Richard Knox

Since he joined NPR in 2000, Knox has covered a broad range of issues and events in public health, medicine, and science. His reports can be heard on NPR's Morning Edition, All Things Considered, Weekend Edition, Talk of the Nation, and newscasts.

Among other things, Knox's NPR reports have examined the impact of HIV/AIDS in Africa, North America, and the Caribbean; anthrax terrorism; smallpox and other bioterrorism preparedness issues; the rising cost of medical care; early detection of lung cancer; community caregiving; music and the brain; and the SARS epidemic.

Before joining NPR, Knox covered medicine and health for The Boston Globe. His award-winning 1995 articles on medical errors are considered landmarks in the national movement to prevent medical mistakes. Knox is a graduate of the University of Illinois and Columbia University. He has held yearlong fellowships at Stanford and Harvard Universities, and is the author of a 1993 book on Germany's health care system.

He and his wife Jean, an editor, live in Boston. They have two daughters.

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2:25pm

Mon July 23, 2012
Shots - Health Blog

San Francisco Thwarts HIV With Wide Testing, Universal Treatment

Originally published on Mon July 23, 2012 4:19 pm

HIV patient Darnell Hollie, 47, talks to her doctor Monica Gandhi (right) at San Francisco General Hospital. Her path from drug addict to model patient was "a lot of work, but if you want it, it's there for you," Hollie says.
Richard Knox/NPR

If you show up at the emergency department at San Francisco General Hospital — for any reason — there's a good chance they'll offer you an HIV test.

It's part of a big push, in a city closely associated with the AIDS pandemic, to find nearly all people infected with the virus and get them in treatment right away.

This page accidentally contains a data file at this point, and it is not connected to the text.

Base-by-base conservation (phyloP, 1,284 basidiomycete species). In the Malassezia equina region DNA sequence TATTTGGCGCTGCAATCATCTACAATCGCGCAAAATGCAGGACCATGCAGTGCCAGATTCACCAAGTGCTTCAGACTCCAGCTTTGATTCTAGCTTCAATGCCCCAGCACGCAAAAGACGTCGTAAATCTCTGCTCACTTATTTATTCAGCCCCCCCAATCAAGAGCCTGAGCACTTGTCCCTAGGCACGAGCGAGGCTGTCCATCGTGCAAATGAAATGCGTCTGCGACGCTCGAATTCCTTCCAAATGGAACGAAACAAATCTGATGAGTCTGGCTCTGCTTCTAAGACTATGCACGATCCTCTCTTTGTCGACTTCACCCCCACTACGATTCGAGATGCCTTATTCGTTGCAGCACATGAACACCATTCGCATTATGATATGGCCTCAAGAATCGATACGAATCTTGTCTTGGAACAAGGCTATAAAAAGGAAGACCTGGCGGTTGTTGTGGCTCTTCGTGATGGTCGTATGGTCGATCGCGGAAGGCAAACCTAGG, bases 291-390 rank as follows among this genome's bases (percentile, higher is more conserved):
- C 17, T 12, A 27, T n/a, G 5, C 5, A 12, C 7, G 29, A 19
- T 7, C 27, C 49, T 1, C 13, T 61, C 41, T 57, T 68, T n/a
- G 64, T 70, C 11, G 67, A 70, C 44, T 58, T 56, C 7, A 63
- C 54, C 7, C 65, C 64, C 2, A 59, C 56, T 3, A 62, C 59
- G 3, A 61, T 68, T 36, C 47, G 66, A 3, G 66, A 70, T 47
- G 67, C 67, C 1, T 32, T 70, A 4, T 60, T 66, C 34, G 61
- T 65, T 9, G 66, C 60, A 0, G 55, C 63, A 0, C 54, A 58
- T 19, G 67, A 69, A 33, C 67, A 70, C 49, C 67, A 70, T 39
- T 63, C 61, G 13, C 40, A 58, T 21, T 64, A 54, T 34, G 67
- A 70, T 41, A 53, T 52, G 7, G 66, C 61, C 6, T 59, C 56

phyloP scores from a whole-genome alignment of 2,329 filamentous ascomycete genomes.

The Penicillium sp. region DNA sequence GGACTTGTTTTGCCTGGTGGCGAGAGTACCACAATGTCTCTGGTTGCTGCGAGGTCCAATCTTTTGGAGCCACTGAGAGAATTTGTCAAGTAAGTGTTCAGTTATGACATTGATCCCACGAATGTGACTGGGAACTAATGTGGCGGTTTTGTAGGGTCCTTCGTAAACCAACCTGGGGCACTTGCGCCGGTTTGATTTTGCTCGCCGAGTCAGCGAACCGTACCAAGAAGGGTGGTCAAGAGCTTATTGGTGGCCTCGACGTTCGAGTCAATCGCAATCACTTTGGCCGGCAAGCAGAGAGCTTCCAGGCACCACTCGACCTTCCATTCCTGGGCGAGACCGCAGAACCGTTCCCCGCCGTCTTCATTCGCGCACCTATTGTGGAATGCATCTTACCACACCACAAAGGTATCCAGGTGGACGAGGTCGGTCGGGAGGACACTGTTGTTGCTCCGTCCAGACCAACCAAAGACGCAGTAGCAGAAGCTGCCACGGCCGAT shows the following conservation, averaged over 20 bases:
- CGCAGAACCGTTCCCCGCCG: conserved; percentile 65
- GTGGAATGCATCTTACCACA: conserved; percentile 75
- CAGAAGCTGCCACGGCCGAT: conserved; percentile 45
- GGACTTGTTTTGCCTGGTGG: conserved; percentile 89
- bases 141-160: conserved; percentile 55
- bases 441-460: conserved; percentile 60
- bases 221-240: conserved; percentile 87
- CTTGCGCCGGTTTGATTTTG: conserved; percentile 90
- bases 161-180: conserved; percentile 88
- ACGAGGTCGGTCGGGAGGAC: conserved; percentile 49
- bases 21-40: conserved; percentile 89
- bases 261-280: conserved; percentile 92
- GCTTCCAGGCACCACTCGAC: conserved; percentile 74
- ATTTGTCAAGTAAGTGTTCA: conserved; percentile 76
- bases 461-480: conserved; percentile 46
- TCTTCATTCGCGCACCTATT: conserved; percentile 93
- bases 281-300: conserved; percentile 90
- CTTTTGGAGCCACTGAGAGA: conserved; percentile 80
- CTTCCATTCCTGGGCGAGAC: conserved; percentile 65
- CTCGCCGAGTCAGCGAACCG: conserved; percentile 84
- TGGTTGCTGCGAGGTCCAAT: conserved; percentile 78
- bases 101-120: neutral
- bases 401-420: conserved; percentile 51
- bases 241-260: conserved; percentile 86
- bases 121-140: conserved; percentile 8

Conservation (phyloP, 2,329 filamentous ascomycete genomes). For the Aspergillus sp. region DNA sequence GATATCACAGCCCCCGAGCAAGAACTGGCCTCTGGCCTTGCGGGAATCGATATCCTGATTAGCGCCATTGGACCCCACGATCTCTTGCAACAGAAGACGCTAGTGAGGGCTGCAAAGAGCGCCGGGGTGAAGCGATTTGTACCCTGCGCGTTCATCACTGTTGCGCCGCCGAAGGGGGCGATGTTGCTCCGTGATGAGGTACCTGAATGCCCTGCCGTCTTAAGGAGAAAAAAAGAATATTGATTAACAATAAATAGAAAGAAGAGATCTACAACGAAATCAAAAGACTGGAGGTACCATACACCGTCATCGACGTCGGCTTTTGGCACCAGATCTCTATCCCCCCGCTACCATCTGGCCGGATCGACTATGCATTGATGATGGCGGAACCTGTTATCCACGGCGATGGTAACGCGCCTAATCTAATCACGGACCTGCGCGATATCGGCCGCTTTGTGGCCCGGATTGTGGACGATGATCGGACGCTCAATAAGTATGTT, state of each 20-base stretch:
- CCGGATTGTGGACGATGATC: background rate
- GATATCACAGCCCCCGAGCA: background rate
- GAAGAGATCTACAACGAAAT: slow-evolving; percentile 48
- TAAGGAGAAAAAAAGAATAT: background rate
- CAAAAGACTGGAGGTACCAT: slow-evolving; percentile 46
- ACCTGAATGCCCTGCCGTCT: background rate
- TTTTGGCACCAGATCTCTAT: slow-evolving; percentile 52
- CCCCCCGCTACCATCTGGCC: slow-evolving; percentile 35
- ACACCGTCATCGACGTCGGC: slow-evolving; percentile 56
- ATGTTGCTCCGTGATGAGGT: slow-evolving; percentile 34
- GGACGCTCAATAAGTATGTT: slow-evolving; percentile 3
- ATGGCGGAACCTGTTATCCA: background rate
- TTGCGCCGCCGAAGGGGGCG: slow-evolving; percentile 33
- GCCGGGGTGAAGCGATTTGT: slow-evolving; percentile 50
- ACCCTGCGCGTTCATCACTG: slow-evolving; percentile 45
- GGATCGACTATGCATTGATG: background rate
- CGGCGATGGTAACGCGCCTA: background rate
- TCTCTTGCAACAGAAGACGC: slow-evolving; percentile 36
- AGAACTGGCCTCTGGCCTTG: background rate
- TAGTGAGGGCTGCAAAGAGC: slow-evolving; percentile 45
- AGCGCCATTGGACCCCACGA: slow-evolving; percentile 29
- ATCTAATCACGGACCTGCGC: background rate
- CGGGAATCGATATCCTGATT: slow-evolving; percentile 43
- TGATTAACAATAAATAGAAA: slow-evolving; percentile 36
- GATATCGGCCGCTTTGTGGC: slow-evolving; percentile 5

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4:02pm

Wed July 18, 2012
Shots - Health Blog

HIV Cure Is Closer As Patient's Full Recovery Inspires New Research

Originally published on Wed July 18, 2012 6:30 pm

Nurse Priscila-Grace Gonzaga with Gregg Cassin, a San Francisco gay man who has been infected with HIV since the early 1980s. He's a volunteer in a cutting-edge gene therapy experiment to see whether HIV-infected people can be given an immune system that is invulnerable to HIV infection.
Richard Knox NPR

Ask AIDS researchers why they think a cure to the disease is possible and the first response is "the Berlin patient."

That patient is a wiry, 46-year-old American from Seattle named Timothy Ray Brown. He got a bone marrow transplant five years ago when he was living in Berlin.

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1:17pm

Tue July 17, 2012
Shots - Health Blog

Cholera Vaccination Test Reached Targets In Haiti

A lone pig roots through trash dumped over the side of a sewage canal that runs from the center of Port au Prince through Cite de Dieu. During the rainy season, the canal overflows its banks and fills nearby houses with sewage, which can carry cholera.
John W. Poole NPR

The results are in on this spring's high-visibility pilot project to vaccinate 100,000 Haitians against cholera.

Almost 90 percent of the target population – half in Port-au-Prince and the other half in a remote rural area – got fully protected against cholera, meaning they got 2 doses of the oral vaccine.

The results defy the forecasts of skeptics who said in advance of the campaign that it would be lucky to protect 60 percent of the target populations.

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2:05am

Tue July 17, 2012
Shots - Health Blog

Deciding On Truvada: Who Should Take New HIV Prevention Pill?

Originally published on Sat July 28, 2012 10:05 am

Kevin Kirk (left) and James Callahan have been together for more than five years. Recently they sat down and talked about whether Kevin, who is HIV-negative, might want to start taking Truvada.
Richard Knox NPR

There's something new to prevent HIV infections.

The Food and Drug Administration on Monday approved a once-a-day pill that can drastically lower a person's risk of getting the virus that causes AIDS.

It's called Truvada — the first HIV prevention pill.

It's not cheap — around $13,000 a year — and it's not clear what insurers will pay for it. And there's worry that people taking the pill might relax safe-sex precautions.

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2:06am

Thu July 12, 2012
AIDS: A Turning Point

'Treatment As Prevention' Rises As Cry In HIV Fight

Originally published on Thu July 12, 2012 11:21 am

While Kenya Jackson (right) is on his thrice-weekly dialysis treatment, community health worker Greg Jules talks to him about taking his medication.
Richard Knox NPR

AIDS researchers, policymakers and advocates are increasingly convinced that treating HIV is one of the best ways of preventing its spread.

The rallying cry is "treatment as prevention," and it's the overarching theme of this month's International AIDS Conference in Washington, D.C.

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